‘I have one piece of advice for you: sleep your way to the top’
Wise words from the one and only Arianna Huffington. Now I have your attention, I want to get you to have a think about your habits. Sleep might not even come to mind, which is why it is one of the most underrated health habits
Success seems to be measured by the quantity of work we put in, not the quality.
In today’s society, sleep is considered an activity considered to fit around our busy schedule. Why has it become a symbol of being a hard worker by bragging about how little sleep you got?
Popular quotes like: ‘you snooze you lose’ and ‘you can sleep when you’re dead’, also leave us with the distinct feeling that sleeping is just a superfluous activity of the lazy.
This underrated health habit can negatively impacts our mood, our ability to focus, and our ability to access higher level cognitive functions: the combination of these factors is what we generally refer to as mental performance. Here are some interesting facts on the importance of your sleep backing up the brilliant Arianna’s advice that we should all ‘sleep our way to the top’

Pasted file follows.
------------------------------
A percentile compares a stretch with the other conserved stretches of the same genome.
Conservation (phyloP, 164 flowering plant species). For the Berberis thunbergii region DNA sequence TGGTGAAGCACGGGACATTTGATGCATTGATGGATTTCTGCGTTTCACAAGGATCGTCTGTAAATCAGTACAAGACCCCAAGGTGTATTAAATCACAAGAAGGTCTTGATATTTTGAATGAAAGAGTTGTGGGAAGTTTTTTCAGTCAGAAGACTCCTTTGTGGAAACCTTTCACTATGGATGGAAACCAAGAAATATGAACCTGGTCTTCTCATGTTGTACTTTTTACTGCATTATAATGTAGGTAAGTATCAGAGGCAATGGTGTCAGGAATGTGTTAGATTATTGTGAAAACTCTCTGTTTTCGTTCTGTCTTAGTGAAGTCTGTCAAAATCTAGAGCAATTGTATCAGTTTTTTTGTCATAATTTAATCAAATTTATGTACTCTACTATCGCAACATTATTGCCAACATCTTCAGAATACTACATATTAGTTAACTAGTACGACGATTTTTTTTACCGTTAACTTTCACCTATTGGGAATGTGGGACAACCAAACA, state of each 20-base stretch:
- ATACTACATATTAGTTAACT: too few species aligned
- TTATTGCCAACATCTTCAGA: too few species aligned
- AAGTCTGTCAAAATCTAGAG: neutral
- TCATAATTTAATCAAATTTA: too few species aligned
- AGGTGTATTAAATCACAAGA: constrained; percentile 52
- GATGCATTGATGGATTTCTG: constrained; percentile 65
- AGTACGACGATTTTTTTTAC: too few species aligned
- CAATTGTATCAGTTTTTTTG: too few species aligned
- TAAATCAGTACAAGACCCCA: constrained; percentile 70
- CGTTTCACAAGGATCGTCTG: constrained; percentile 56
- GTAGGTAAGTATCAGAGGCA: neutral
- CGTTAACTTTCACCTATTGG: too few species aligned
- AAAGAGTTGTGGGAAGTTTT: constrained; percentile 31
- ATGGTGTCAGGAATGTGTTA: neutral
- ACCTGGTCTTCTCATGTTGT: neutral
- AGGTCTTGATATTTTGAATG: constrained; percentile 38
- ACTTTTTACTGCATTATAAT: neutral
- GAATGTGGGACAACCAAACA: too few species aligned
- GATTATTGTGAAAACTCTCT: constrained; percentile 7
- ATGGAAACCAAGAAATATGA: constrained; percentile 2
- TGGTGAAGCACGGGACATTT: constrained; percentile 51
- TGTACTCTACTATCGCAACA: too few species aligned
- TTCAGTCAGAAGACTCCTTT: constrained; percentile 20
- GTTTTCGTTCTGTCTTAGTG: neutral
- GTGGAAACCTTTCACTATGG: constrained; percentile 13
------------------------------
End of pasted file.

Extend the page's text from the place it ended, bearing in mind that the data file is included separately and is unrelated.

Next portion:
Lack of sleep is the mental equivalent of trying to work after a few cheeky evening drinks
Seventeen hours of sustained wakefulness leads to a decrease in performance equivalent to a blood alcohol-level of 0.05%. Increase that to 20 hours and your cognitive skills are the equivalent of being legally drunk (0.1%)
Lack of sleep makes it harder to absorb information, remember and problem solve
It is the pre-frontal cortex (responsible for high order mental skills) that suffers the most we are deprived of sleep
Lack of sleep lowers your EQ
In a sleep-deprived state your brain is more likely to misinterpret emotional cues (tone of voice, facial expressions), and you tend to overreact, and respond more negatively
The biggest problem, as any of you who suffer from insomnia will know, is that the harder you try to get to sleep, the less likely you are to fall asleep. Studies on ‘paradoxical intention’ found that those in a group told to ‘stay awake’ were more likely to fall asleep than those who were told to ‘fall asleep’.
So like many things in life, maybe the answer lies in tuning in and listening to your body rather than striving too hard for the perfect sleep pattern. Creating healthy pre-sleep habits can also improve your quality and length of your snooze. And perhaps next time you’re heavy-eyed and bored at Friday night drinks, sacrifice the espresso martini, laugh off the peer pressure, and head home to your bed.